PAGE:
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MAY/JUNE 2023 ISSUE
Leeds is on the way to becoming an Age Friendly City. Every area of Leeds has a local organisation specifically for older people. But where did these “neighbourhood networks” start? We look back to the 1980s, when a young social worker found a new way to support older people in Belle Isle and we meet some of the people he inspired along the way.
In the mid-1980s, Belle Isle was not what you might call a salubrious area. A few miles south of Leeds city centre, the estate was designed to house people who had lived in inadequate slum terraces in Hunslet. When they developed in the 1940s, the houses of Belle Isle were well-built and much sought after, but after a long period of neglect, people were beginning to move out. Those who remained suffered from unemployment, poverty and a lack of facilities. Enter social worker Bill Rollinson. Bill soon realised that something needed to be done.
“I got on well with some local councillors,” recalls Bill. He wanted to set up some sort of community centre to help people in Belle Isle. “Eventually we were able to take over an almost derelict council house,” he says. “It had been empty for years.” Bill and his team converted the house on Windmill Road into Belle Isle Neighbourhood Centre. However, he noticed that there was a particular group of people who were in very urgent need: older people. “What we became particularly aware of was identifying that a lot of older people in the area weren’t getting any services from anyone,” says Bill. “Because they weren’t in a critical or emergency situation. But one winter was particularly bad, particularly cold. There was a lot of concern about older people getting hypothermia. They lived in old council houses that were really run-down.”
Bill decided to devote a chunk of his time specifically to older people. “What was needed was something proactive,” says Bill. “Don’t just sit there. Go out and do something!” He organised a meeting of local people to see what could be done; he was surprised at the positive response. “People were so keen. This was an area people had written off. ‘You’re wasting your time, they’re all criminals’ sort of attitude. But people wanted to get involved.” Bill and the team set up Belle Isle Winter Aid, to help older people with heating bills and give them advice about what support and benefits they could get.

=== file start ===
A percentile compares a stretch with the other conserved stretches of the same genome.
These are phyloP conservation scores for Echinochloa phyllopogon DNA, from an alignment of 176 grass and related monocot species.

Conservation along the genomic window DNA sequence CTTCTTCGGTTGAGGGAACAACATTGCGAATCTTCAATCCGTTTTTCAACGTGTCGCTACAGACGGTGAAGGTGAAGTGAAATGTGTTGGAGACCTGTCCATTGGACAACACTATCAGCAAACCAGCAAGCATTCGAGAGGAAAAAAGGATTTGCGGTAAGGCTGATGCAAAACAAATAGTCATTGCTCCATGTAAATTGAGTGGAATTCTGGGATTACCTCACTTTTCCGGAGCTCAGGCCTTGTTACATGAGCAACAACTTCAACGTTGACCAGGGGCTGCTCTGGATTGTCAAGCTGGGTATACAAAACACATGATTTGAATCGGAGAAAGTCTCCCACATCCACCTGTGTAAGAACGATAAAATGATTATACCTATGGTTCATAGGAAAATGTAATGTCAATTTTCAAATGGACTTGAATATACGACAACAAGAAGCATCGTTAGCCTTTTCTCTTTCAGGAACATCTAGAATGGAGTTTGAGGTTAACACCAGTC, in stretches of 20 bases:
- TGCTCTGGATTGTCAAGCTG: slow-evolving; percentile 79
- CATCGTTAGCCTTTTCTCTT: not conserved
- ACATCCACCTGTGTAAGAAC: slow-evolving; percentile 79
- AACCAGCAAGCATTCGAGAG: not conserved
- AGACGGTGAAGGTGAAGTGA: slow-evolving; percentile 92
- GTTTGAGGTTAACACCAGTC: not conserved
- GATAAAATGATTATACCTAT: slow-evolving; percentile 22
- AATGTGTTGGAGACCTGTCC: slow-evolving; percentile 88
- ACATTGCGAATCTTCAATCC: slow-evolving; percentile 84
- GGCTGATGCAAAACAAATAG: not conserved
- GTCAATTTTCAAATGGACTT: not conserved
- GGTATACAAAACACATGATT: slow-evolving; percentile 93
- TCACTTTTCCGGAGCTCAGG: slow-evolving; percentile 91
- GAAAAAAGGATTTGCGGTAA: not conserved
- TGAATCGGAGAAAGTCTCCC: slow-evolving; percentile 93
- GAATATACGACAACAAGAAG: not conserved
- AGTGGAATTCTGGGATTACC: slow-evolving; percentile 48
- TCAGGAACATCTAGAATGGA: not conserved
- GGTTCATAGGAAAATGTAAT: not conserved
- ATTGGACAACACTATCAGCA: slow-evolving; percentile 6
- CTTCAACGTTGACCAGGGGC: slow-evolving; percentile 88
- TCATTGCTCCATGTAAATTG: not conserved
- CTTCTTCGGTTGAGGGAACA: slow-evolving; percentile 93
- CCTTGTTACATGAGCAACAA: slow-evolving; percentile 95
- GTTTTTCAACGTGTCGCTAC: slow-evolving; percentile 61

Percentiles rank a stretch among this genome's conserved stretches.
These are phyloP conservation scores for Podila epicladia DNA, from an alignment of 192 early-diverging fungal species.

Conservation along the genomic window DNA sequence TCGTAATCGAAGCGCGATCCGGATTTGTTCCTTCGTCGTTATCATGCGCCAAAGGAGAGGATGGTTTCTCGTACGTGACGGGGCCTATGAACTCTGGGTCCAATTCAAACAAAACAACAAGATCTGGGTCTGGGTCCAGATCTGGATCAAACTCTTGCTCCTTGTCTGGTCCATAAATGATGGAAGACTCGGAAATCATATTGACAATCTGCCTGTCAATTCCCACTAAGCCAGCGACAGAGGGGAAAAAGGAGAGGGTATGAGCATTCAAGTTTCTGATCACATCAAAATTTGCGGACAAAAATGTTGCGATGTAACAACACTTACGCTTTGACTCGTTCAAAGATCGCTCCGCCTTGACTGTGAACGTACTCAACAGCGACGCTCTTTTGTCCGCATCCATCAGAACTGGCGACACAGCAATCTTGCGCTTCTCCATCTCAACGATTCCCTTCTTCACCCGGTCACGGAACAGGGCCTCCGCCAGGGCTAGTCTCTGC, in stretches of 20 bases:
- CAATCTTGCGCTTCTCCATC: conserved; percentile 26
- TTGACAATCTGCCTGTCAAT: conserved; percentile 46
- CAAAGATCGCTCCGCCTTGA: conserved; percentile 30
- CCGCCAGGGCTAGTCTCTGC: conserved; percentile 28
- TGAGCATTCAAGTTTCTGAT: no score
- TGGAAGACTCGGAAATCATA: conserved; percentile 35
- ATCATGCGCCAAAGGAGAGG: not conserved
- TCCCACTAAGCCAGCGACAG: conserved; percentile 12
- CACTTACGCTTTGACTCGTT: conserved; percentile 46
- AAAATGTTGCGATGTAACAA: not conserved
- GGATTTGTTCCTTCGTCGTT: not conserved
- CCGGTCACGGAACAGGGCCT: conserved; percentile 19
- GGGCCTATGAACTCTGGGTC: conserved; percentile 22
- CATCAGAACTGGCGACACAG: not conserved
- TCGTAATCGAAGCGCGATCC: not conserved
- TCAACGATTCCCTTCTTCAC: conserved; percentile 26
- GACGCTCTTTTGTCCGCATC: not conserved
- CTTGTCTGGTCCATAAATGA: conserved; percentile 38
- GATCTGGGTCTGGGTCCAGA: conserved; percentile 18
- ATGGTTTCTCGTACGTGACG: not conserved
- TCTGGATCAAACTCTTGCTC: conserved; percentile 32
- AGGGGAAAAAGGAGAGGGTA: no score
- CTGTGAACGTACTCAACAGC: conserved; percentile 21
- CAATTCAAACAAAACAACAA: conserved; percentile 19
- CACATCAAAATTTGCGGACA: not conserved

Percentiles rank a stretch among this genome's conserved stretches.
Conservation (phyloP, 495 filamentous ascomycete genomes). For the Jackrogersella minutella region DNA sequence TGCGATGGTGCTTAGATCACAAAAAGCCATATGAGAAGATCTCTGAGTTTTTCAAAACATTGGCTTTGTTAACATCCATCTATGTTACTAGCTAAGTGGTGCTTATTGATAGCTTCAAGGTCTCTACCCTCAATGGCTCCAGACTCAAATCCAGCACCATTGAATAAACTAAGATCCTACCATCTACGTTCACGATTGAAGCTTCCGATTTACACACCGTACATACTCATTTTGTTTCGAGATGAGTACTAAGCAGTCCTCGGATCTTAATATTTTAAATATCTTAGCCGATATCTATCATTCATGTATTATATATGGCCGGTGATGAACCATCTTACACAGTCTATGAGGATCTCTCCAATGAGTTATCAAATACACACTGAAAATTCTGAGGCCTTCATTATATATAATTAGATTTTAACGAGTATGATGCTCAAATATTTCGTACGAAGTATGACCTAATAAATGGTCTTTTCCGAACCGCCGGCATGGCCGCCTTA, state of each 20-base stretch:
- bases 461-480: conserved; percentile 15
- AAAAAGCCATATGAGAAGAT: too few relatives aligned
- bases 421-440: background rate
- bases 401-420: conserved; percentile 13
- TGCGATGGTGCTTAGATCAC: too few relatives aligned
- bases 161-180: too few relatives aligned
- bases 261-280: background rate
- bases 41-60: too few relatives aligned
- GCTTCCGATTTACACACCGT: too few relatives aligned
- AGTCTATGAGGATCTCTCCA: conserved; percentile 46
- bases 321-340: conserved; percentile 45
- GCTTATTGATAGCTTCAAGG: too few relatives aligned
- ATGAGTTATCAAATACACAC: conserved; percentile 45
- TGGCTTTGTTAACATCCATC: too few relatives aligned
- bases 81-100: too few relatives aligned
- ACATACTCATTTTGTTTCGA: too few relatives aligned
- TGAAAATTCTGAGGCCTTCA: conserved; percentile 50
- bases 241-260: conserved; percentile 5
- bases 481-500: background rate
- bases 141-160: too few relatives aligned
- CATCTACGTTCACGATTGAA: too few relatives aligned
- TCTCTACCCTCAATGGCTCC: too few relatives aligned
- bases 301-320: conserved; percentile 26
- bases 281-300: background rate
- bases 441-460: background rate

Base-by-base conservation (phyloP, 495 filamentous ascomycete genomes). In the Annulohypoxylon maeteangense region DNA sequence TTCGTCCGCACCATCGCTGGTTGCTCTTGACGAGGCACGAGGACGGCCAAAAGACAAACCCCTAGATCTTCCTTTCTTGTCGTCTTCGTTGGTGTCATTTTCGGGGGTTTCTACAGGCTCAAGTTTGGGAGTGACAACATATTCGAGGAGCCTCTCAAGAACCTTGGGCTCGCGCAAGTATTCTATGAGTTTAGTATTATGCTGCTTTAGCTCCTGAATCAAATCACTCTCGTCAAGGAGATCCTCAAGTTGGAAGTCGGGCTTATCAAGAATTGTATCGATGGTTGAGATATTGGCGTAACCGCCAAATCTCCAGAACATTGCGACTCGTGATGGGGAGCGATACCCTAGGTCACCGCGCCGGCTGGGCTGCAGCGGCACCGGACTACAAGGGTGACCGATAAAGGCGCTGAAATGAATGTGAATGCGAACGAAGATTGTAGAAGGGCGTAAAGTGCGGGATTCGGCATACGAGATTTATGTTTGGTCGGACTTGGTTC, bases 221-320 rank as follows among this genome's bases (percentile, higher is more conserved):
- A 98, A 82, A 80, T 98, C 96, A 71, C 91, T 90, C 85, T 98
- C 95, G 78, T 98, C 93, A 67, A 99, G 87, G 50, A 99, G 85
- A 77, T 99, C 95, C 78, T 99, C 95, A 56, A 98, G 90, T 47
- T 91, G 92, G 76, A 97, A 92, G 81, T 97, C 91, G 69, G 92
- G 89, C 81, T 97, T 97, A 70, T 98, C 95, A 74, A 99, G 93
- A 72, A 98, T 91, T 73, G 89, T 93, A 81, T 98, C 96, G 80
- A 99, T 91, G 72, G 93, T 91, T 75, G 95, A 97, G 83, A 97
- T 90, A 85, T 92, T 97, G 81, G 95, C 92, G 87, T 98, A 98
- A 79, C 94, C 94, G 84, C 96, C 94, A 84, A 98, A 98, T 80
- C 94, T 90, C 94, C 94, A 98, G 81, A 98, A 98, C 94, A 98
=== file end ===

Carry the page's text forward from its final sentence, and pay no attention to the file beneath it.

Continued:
“I found that people came in through the door and with a spring in their step, because they had somewhere to come.
However, the project didn’t last just one winter: “it developed its own momentum,” says Bill. “We
realised that the problems were all year round.” Bill and his team also realised that there was value in supporting older people before they got into a crisis or emergency. This preventative, proactive work helped older people keep well and improved their lives. Bill had hit on a way of bringing all sorts of services together to help older people. Belle Isle was suddenly at the centre of something. And people started to notice. Bill had a habit of inviting bigwigs to meetings and AGMs to witness the power of the work – and he would ask them for help afterwards! “We invited the then chair of social services, Councillor Michael Simmons Committee,” Bill recalls. “He knew nothing about it. I don’t know if he’d ever been to Belle Isle. He really liked what he saw. I had a long chat with him. He went back to social services and said, ‘Why isn’t there something like this in every area of the city?’”
Things snowballed from there. What had begun as a way of helping older people in Belle Isle became something bigger. Leeds City Council saw the potential of Bill’s method of working and recruited him to oversee the establishment of similar projects all over the city. The council provided significant seed funding to make this work possible. Bill brought in his friend and colleague Ann Forbes to support the plan and together they spread the message of how other areas could set up their own organisations for older people. Ann was instrumental in setting up the Leeds Older People’s Forum in the early 1990s. By 1994, 12 brand new organisations had been set up across Leeds - and a further 10 existing organisations were able to expand their existing work. Bill was led by two important principles: “the schemes had to be locally based and they had to be run by local older people.”
By 2005, pretty much every part of Leeds had an organisation similar to the one Bill set up in Belle Isle, one devoted to supporting older people. These “neighbourhood networks” are all different because each area is different. People have specific needs and problems. “Local people know how to solve the problems themselves,” says Bill. Each scheme is an independent charitable organisation “run by local older people for local older people.”
The approach that Bill developed has now spread around the UK. Other cities look on enviously at how Leeds is becoming an “age friendly city”. In the following pages, we meet some of the people who were there at the start. Bill, of course. But there have been so many others, some of whom have devoted their lives and careers to the cause of supporting older people. Leeds now has over 30 Neighbourhood Network organisations and we have spoken to a handful of people who were instrumental in setting them up. What motivated them? How have the networks changed people’s lives? And what next for Leeds?